"Ted's Red & Aqua Plug" • Oil • John Morfis

Ted’s Red & Aqua Plug Painting

"Ted's Red & Aqua Plug" • Oil • John Morfis
“Ted’s Red & Aqua Plug” • 15×8 • Oil • John Morfis

My cousin loaned me this vintage, wooden fishing plug. He had it in a bucket with other dirty plugs. Some he found in his travels about the sea, other lures were given to him. Fishermen accumulate an awful lot of tackle over time it seems. I’m not even sure if he used this one but it definitely caught my eye the first time I saw it.

The plug is constructed of painted wood and has an orange spherical eyeball that pops out, right off the lure in fact, like a little spherical gem. I didn’t realize how great that little eyeball was until I put the plug under my lights and started painting it. The eyeball glowed with great saturation. Because I paint mostly wooden objects with tarnished metals I rarely have the opportunity to use orange paint; at least not the saturated variety. I used some cadmium yellow deep and burnt sienna to get a range of color from more saturated yellow-orange to less saturated orange. Any painter can tell you just how extremely saturated cadmium colors are.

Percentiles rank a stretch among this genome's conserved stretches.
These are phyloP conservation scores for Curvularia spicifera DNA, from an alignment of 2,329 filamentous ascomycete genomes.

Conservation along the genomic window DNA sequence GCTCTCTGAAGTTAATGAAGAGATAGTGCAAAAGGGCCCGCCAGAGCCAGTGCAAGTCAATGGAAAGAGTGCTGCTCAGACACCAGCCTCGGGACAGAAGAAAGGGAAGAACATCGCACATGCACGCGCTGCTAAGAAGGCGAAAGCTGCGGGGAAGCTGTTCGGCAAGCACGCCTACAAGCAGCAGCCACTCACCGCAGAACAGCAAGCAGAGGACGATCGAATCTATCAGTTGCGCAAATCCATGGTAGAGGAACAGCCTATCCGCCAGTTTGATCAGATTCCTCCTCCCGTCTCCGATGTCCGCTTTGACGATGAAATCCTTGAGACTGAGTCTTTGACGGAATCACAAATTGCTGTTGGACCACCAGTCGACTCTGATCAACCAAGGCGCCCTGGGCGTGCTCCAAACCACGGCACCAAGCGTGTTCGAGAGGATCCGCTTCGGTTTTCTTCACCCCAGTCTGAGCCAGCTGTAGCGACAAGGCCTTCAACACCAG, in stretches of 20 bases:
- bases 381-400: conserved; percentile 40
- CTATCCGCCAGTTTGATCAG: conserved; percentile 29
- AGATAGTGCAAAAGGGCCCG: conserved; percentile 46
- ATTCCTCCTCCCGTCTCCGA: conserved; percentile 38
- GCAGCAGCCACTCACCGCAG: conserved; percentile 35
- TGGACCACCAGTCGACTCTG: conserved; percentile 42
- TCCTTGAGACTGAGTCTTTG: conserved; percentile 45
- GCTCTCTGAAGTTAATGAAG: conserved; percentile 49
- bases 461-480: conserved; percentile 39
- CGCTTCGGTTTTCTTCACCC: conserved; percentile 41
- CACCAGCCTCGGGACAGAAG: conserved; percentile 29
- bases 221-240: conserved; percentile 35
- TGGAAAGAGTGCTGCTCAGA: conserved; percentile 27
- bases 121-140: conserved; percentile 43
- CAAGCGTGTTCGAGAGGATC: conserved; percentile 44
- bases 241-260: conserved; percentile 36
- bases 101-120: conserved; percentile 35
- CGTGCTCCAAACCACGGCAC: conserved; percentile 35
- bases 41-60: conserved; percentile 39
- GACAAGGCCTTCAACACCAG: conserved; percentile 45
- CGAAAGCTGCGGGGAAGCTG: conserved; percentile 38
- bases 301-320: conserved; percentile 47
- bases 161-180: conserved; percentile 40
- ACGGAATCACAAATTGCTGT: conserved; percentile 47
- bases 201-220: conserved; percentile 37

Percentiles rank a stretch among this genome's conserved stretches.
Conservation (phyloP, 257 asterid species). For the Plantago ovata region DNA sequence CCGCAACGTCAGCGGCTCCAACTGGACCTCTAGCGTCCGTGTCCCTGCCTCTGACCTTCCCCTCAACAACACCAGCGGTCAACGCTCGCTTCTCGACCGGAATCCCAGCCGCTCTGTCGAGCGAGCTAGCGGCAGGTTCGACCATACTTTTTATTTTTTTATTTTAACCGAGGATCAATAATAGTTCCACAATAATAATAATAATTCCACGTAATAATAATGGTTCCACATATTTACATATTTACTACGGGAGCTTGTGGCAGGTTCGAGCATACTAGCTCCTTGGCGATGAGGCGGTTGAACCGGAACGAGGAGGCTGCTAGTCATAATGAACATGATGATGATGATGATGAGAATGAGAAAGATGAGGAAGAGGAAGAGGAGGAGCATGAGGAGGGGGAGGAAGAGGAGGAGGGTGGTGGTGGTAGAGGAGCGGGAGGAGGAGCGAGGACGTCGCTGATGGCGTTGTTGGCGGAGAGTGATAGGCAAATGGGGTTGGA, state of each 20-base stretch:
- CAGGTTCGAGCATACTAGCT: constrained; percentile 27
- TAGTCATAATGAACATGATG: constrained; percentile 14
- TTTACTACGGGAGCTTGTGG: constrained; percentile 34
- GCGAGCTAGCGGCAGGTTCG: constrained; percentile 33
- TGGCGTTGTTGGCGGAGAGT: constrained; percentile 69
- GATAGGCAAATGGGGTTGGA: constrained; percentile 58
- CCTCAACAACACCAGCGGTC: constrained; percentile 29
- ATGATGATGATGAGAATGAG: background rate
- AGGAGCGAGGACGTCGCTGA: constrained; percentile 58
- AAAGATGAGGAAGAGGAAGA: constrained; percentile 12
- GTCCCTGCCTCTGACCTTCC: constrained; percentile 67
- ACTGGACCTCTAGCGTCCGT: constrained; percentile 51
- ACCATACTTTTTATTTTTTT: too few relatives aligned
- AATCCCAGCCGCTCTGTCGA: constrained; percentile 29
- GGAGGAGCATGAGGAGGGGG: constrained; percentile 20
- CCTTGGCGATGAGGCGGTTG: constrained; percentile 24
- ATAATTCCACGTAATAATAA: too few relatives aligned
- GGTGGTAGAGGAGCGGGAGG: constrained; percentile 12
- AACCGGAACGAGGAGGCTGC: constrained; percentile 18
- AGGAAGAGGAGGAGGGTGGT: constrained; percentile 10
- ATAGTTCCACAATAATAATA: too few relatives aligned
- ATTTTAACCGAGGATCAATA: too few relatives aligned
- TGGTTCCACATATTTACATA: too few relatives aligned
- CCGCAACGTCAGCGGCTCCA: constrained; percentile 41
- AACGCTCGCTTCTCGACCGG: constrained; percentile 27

This plug definitely required some cleaning up before I could use it for a still life painting. Although I definitely favor old, beat-up objects, I’m not really into painting dirt or grime. Rust, tarnish, patina, (what ever you want to call it) is certainly welcomed though. I also like taking advantage of nicks, scratches and dents. These types of surface indentations are actually really easy to paint and always become a crowd pleaser. Little occurrences of wear seem to grab viewer’s attention and let them know that the object has a history.

This fishing plug was the first one I used a wire leader on. My uncle makes custom wire leaders that he uses when he fishes for bluefish. The sharp teeth of a bluefish can rather easily chomp right through regular fishing line so a metal wire is used for the first part of fishing line closest to the lure. I had my uncle custom make this length for me. He happily cut the wire and used his special crimp tool to create the right length wire used in this painting. It’s hard to tell in the photo here but the swivel’s greenish patina goes quite nicely with the green color of the plug.


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